The theory of monetary unions assumes that the significant borrowers are businesses (and individuals) who can go bankrupt, in which case they close down and the shareholders lose all their equity. But sovereign states cannot go out of business and their ‘shareholders’ have quite a different investment in them.
The European Monetary Union established rules which tried to avoid levels of sovereign indebtedness which threatened a debtor crisis. But shortly after the Global Financial Crisis it became evident that some countries were in deep financial trouble with debt they could neither repay nor rollover because lenders no longer trusted them.
Most of the focus has been on Greece but it was not alone, just the most extreme example, so extreme that the usual procedures for sovereign bailout – typically they are applied two or three times a year in the world as a whole – would not work.
Greece got into its difficulties because of generous government spending and a weak tax base (including tax evasion and corruption). Its public accounts were misleading. As a result it borrowed vast sums to cover the fiscal gap but this did not become apparent until 2010 when the statistical base of the government accounts were straightened out.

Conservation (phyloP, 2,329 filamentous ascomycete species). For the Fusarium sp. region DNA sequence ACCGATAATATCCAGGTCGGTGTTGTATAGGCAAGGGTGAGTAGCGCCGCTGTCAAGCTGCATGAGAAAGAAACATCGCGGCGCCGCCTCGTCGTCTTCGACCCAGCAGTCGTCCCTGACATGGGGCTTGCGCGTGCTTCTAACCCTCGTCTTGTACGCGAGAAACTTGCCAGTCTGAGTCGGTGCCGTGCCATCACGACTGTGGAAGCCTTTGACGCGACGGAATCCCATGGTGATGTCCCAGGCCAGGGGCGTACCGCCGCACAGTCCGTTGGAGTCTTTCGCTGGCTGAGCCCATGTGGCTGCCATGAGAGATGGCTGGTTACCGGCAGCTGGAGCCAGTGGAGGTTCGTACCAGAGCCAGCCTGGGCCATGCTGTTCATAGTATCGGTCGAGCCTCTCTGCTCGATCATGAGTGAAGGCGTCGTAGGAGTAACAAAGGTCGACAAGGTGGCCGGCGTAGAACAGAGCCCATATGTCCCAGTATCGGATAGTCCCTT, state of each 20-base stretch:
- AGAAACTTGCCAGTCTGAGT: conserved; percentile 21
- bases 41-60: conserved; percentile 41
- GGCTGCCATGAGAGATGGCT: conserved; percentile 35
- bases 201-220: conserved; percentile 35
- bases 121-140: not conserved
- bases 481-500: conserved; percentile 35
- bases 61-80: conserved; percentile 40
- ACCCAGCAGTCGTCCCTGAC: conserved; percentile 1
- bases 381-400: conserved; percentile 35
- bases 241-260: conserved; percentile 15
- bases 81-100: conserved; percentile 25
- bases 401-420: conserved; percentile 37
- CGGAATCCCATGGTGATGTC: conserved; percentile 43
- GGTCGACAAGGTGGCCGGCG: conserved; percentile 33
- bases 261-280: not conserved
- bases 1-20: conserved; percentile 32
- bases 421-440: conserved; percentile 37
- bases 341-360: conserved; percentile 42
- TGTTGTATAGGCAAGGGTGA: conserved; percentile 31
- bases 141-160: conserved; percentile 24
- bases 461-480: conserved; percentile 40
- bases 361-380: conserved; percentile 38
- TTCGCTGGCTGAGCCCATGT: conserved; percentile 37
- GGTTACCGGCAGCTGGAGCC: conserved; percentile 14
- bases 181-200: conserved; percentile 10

It is well to remember that European banks chose to lend the sums; voluntarily, many would say ‘recklessly’. As a result, and given the poor performance of the Greek economy (as a consequence of the long recession following the Global Financial Crisis as well as the adjusting to a more sustainable fiscal path), its public debt to annual GDP ratio rose from about 100 percent (which is usually thought to be well above a prudent level) to near 180 percent, a level which involves such high interest outgoings that it will continue to rise even if the Greek government runs a fiscal surplus and the economic performance improves. In the jargon the debt is ‘out of control’. Resolving it is all very complicated.